Christopher Walker, Dance; I seek to investigate concepts of indigineity and its role in contemporary dance development in the African Diaspora. I will focus my investigation in Jamaica, Trinidad and Brooklyn, New York, and create an evening-length work that investigates the "Encultured body knowledge vs. embodied knowledge of culture.” These works will be created and presented both in the Caribbean and in North America.

2011 Research Service Grant Awards

One 2011 Research Service Grant was approved for funding.

Catherine Auger, Psychology; While progesterone is considered a female hormone, our data indicate that progesterone can also act within the male brain to regulate social memory. We will test if progesterone epigenetically controls the expression neuropeptide vasopressin to alter social memory in male rodents.

2010 Research Service Grant Awards

There were no Research Service Grants approved for funding.

2009 Research Service Grant Awards

Two 2009 Research Service Grants were approved for funding.

Nancy Mithlo, Art History; I will curate the exhibit “Rendezvoused” at the 2009 Venice Biennale with the University of Venice’s Department of Postcolonial Literature and serve as a main speaker at the International Conference on the Arts in Society (Venice, July 28-31) with publication in the International Journal of the Arts in Society.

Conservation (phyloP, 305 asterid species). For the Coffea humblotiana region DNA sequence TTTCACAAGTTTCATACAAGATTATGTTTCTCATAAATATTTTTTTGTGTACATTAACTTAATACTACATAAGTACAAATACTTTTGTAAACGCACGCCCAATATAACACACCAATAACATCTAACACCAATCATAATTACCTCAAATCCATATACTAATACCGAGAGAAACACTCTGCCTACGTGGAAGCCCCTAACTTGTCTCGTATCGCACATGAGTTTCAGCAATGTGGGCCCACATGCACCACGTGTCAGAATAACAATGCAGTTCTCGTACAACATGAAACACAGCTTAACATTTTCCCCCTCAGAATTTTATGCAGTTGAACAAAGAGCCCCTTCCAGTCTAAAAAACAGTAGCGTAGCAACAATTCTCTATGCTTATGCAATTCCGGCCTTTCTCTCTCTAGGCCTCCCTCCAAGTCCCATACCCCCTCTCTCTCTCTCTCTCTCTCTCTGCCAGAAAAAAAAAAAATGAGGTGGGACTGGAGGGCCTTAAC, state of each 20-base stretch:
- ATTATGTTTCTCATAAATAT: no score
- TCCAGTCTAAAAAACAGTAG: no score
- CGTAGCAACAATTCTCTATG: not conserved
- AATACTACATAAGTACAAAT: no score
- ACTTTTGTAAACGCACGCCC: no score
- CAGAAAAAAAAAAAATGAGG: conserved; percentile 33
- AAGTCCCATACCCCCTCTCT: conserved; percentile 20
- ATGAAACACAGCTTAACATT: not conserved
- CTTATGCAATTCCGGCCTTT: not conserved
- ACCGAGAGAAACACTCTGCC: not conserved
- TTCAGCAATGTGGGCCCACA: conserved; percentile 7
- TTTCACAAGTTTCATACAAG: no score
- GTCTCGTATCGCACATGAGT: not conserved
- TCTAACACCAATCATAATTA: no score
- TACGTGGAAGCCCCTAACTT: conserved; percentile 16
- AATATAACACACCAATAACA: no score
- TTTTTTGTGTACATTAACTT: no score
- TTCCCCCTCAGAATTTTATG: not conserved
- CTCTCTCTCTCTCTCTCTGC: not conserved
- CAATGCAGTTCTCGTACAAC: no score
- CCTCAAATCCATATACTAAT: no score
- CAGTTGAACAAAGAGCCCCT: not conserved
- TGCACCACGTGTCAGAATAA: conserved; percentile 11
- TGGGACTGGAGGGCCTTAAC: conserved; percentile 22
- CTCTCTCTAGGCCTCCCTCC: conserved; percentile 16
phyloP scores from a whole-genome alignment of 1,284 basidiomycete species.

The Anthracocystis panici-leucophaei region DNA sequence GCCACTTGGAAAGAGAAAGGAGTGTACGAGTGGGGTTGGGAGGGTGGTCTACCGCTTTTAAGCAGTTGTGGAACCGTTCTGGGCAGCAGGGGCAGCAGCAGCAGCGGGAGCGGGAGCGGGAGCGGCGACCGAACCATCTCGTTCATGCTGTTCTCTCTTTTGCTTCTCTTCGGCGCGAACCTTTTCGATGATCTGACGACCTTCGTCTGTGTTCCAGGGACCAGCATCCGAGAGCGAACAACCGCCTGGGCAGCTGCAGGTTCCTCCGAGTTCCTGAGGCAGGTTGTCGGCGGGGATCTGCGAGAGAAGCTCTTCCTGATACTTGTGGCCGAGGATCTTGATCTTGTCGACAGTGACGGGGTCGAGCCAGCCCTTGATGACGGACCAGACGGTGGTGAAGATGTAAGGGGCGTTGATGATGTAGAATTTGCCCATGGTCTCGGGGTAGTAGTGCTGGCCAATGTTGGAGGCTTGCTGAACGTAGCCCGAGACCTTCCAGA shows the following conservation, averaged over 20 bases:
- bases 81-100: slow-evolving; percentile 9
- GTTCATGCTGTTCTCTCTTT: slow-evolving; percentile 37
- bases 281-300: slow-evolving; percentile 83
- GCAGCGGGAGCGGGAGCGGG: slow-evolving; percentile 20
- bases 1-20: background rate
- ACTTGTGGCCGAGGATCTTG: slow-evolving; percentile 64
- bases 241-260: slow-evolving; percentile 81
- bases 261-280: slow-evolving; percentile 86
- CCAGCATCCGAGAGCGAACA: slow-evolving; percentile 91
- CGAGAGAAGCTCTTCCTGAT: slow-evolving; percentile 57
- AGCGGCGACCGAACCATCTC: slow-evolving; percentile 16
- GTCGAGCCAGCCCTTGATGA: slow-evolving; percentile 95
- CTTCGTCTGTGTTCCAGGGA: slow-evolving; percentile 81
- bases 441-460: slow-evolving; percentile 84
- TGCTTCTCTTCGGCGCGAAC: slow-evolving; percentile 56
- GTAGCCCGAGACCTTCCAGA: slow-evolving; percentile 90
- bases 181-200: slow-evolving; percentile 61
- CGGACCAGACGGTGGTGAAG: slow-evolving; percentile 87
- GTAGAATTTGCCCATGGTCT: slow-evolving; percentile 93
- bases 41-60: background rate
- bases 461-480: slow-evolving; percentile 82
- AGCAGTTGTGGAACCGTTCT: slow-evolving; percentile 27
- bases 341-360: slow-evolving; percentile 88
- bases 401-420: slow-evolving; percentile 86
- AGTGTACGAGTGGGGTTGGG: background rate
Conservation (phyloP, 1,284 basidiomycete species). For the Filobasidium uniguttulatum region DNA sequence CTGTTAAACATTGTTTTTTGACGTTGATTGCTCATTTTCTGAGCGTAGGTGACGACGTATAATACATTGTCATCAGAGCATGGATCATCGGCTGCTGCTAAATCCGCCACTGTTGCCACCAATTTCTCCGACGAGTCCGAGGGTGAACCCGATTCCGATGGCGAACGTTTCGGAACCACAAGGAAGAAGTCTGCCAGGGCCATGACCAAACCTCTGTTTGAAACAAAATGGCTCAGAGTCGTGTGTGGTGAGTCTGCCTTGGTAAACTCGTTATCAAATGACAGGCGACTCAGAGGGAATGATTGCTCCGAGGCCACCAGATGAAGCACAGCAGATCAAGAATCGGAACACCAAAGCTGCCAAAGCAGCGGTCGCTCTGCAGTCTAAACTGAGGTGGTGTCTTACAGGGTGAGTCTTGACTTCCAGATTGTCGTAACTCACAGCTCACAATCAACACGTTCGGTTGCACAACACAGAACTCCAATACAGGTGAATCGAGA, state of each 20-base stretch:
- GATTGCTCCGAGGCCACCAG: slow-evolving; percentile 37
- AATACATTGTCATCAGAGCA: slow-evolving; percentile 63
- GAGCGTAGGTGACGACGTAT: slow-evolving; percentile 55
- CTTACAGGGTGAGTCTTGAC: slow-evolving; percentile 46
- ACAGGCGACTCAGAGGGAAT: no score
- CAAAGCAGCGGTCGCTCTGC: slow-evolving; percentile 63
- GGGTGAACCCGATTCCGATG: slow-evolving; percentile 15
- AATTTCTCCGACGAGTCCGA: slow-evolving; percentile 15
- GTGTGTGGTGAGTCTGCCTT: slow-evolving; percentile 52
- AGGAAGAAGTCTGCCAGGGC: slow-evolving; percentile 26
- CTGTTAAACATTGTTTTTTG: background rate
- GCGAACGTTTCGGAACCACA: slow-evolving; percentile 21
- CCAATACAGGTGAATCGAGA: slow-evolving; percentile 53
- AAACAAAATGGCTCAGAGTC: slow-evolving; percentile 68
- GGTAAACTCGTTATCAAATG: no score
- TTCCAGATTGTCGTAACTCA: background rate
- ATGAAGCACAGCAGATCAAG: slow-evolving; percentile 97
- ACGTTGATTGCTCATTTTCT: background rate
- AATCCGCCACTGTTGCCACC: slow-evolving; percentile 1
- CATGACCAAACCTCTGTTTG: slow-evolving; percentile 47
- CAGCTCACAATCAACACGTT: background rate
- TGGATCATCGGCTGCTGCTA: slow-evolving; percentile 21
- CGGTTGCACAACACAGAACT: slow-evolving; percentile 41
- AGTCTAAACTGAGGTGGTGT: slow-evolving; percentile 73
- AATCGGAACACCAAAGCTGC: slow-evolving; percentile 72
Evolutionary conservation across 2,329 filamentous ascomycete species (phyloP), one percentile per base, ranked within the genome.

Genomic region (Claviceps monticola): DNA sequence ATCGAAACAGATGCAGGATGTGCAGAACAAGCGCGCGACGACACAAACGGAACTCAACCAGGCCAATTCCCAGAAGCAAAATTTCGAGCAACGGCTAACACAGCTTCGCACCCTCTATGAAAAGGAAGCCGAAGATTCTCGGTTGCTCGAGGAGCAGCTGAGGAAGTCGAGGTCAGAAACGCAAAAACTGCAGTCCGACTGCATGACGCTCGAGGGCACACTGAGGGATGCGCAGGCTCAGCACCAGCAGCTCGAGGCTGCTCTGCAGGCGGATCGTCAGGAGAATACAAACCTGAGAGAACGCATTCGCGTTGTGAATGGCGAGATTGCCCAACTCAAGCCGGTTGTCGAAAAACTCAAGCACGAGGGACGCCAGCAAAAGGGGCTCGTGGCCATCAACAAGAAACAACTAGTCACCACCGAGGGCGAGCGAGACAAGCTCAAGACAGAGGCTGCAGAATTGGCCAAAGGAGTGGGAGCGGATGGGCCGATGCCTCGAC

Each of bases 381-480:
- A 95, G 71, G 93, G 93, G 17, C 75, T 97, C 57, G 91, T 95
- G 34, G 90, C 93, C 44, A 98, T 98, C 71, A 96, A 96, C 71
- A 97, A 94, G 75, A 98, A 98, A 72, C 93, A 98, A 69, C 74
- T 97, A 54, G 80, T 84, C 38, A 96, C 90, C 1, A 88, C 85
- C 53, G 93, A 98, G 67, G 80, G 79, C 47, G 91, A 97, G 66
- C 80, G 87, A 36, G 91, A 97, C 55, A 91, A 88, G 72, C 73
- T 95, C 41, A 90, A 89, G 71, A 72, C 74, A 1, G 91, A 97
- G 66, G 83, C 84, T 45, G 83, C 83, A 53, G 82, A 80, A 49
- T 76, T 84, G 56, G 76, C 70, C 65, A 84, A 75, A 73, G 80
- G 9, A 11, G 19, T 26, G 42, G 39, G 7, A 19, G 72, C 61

Douglas B. Weibel, Biochemistry; One of the most fundamental unanswered questions in biology is how the intracellular organization of cells is established, maintained, and replicated. I am studying how physical processes-based on the geometrically-confined, phase separation of lipids in the inner membrane-may play a role in the localization of proteins within bacterial cells.

2008 Research Service Grant Awards

Three 2008 Research Service Grants were approved for funding.

Preeti Chopra, Languages & Cultures of Asia; A Joint Enterprise: Philanthropy and the Creation of Colonial Bombay, 1854-1918. This project concentrates on the role of the City’s native elite in the construction of colonial Bombay to argue that it was built jointly by the colonial rulers, the Indian, and European elite to serve their interests, and was also the location of new social practices such as philanthropy.

Leila Harris, Geography; Research on emergent water governance will be conducted to advance progress towards a book manuscript to be published in 2010. The research will involve comparative treatment of ongoing shifts related to democratization, co- modification, and privatization of water management across contexts, with specific focus on several key institutions and case studies.

Teshnik Yoon, Chemistry; The interaction between a drug and its specific biological target is mediated through a series of oxygen- and nitrogen-containing “functional groups” with particular spatial orientations. We are developing new methods for the rapid construction of well-defined nitrogen- and oxygen-rich molecules.